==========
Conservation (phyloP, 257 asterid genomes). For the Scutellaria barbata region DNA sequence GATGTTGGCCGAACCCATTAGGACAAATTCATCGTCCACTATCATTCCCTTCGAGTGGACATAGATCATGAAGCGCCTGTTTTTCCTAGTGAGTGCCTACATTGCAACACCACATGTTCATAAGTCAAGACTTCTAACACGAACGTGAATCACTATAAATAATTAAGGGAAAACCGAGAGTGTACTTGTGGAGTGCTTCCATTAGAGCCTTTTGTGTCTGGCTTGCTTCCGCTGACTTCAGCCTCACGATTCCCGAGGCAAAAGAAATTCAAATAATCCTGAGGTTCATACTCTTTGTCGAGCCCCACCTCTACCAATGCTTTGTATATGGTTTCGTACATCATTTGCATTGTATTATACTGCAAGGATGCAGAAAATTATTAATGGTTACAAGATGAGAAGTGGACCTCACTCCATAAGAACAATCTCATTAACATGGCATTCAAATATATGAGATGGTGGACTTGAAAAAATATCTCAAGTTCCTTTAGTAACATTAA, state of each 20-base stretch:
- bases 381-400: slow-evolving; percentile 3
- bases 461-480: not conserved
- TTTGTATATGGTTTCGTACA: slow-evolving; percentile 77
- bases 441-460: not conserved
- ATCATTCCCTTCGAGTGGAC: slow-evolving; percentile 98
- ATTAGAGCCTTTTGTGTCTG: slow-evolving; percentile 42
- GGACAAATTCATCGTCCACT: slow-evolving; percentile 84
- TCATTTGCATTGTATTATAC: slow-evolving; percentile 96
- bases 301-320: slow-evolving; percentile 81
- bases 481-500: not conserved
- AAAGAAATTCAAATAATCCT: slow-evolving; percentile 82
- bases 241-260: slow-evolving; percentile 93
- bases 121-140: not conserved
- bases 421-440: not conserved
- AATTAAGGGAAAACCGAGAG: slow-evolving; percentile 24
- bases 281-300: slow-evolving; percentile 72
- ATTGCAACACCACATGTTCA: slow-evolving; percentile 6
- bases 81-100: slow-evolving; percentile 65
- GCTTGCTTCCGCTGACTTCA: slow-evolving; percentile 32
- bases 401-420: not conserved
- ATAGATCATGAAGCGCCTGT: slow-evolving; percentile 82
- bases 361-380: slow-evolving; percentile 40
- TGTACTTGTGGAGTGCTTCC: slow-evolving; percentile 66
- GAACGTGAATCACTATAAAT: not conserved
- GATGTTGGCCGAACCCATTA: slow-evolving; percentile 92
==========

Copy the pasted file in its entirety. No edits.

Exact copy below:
Conservation (phyloP, 257 asterid genomes). For the Scutellaria barbata region DNA sequence GATGTTGGCCGAACCCATTAGGACAAATTCATCGTCCACTATCATTCCCTTCGAGTGGACATAGATCATGAAGCGCCTGTTTTTCCTAGTGAGTGCCTACATTGCAACACCACATGTTCATAAGTCAAGACTTCTAACACGAACGTGAATCACTATAAATAATTAAGGGAAAACCGAGAGTGTACTTGTGGAGTGCTTCCATTAGAGCCTTTTGTGTCTGGCTTGCTTCCGCTGACTTCAGCCTCACGATTCCCGAGGCAAAAGAAATTCAAATAATCCTGAGGTTCATACTCTTTGTCGAGCCCCACCTCTACCAATGCTTTGTATATGGTTTCGTACATCATTTGCATTGTATTATACTGCAAGGATGCAGAAAATTATTAATGGTTACAAGATGAGAAGTGGACCTCACTCCATAAGAACAATCTCATTAACATGGCATTCAAATATATGAGATGGTGGACTTGAAAAAATATCTCAAGTTCCTTTAGTAACATTAA, state of each 20-base stretch:
- bases 381-400: slow-evolving; percentile 3
- bases 461-480: not conserved
- TTTGTATATGGTTTCGTACA: slow-evolving; percentile 77
- bases 441-460: not conserved
- ATCATTCCCTTCGAGTGGAC: slow-evolving; percentile 98
- ATTAGAGCCTTTTGTGTCTG: slow-evolving; percentile 42
- GGACAAATTCATCGTCCACT: slow-evolving; percentile 84
- TCATTTGCATTGTATTATAC: slow-evolving; percentile 96
- bases 301-320: slow-evolving; percentile 81
- bases 481-500: not conserved
- AAAGAAATTCAAATAATCCT: slow-evolving; percentile 82
- bases 241-260: slow-evolving; percentile 93
- bases 121-140: not conserved
- bases 421-440: not conserved
- AATTAAGGGAAAACCGAGAG: slow-evolving; percentile 24
- bases 281-300: slow-evolving; percentile 72
- ATTGCAACACCACATGTTCA: slow-evolving; percentile 6
- bases 81-100: slow-evolving; percentile 65
- GCTTGCTTCCGCTGACTTCA: slow-evolving; percentile 32
- bases 401-420: not conserved
- ATAGATCATGAAGCGCCTGT: slow-evolving; percentile 82
- bases 361-380: slow-evolving; percentile 40
- TGTACTTGTGGAGTGCTTCC: slow-evolving; percentile 66
- GAACGTGAATCACTATAAAT: not conserved
- GATGTTGGCCGAACCCATTA: slow-evolving; percentile 92